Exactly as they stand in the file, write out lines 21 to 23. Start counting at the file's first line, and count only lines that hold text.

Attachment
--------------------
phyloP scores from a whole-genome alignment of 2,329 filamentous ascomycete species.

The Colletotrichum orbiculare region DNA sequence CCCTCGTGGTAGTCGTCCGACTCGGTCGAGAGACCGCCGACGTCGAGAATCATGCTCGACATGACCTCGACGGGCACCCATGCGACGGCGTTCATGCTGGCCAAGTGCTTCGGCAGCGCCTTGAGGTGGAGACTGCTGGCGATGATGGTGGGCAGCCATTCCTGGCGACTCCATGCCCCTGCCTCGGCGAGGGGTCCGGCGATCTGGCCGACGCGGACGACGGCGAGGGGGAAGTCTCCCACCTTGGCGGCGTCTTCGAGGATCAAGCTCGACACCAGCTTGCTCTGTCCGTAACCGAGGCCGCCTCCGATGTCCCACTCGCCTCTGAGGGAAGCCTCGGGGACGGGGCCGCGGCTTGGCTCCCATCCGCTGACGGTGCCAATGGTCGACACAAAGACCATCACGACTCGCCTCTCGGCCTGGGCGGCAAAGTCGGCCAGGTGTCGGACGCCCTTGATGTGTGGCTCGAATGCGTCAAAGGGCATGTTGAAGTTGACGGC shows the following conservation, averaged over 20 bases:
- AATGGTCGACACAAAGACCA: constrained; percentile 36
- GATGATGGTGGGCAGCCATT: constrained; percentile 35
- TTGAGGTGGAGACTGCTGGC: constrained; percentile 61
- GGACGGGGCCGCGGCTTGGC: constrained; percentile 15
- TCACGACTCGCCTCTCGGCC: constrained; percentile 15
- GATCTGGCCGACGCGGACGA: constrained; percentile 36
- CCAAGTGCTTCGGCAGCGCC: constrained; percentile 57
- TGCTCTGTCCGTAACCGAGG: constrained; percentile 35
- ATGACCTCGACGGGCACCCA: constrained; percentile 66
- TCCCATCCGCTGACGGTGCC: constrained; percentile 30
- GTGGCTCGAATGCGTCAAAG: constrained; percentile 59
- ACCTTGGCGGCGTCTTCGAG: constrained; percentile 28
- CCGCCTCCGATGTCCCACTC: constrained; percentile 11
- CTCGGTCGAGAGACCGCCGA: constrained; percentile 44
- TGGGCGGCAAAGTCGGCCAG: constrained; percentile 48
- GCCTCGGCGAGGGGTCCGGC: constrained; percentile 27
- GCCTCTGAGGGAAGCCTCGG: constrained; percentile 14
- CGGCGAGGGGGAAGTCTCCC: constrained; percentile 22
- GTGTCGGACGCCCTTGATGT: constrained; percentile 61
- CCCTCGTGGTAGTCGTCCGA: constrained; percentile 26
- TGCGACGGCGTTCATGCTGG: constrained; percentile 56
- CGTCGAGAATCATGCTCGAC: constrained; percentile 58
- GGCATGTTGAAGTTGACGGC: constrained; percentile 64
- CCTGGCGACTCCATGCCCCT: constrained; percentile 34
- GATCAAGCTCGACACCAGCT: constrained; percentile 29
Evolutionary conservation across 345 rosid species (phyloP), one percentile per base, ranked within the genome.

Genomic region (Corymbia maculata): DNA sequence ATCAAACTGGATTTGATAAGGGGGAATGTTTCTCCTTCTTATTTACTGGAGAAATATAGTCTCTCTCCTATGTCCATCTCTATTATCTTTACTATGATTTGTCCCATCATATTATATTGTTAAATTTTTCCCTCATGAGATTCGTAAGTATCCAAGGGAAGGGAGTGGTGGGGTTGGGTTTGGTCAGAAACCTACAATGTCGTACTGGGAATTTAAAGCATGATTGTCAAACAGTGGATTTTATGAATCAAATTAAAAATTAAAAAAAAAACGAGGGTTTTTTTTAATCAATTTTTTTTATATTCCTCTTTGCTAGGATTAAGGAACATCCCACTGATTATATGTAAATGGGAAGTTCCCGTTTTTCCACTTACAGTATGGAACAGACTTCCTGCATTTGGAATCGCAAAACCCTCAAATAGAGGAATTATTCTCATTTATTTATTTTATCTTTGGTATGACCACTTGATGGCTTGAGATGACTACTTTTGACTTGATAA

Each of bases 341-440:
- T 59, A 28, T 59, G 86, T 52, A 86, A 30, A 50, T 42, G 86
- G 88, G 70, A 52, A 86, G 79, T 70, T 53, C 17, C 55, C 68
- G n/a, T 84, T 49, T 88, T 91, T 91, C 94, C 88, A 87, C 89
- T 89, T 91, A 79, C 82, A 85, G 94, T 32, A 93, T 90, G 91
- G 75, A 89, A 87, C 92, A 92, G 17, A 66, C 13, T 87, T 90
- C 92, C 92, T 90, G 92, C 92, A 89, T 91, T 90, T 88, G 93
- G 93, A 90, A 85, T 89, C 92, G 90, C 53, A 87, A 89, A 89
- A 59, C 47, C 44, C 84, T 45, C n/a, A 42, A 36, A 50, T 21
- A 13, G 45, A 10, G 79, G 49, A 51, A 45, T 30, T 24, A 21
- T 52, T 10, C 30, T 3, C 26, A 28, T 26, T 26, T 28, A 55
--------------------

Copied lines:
- GTGTCGGACGCCCTTGATGT: constrained; percentile 61
- CCCTCGTGGTAGTCGTCCGA: constrained; percentile 26
- TGCGACGGCGTTCATGCTGG: constrained; percentile 56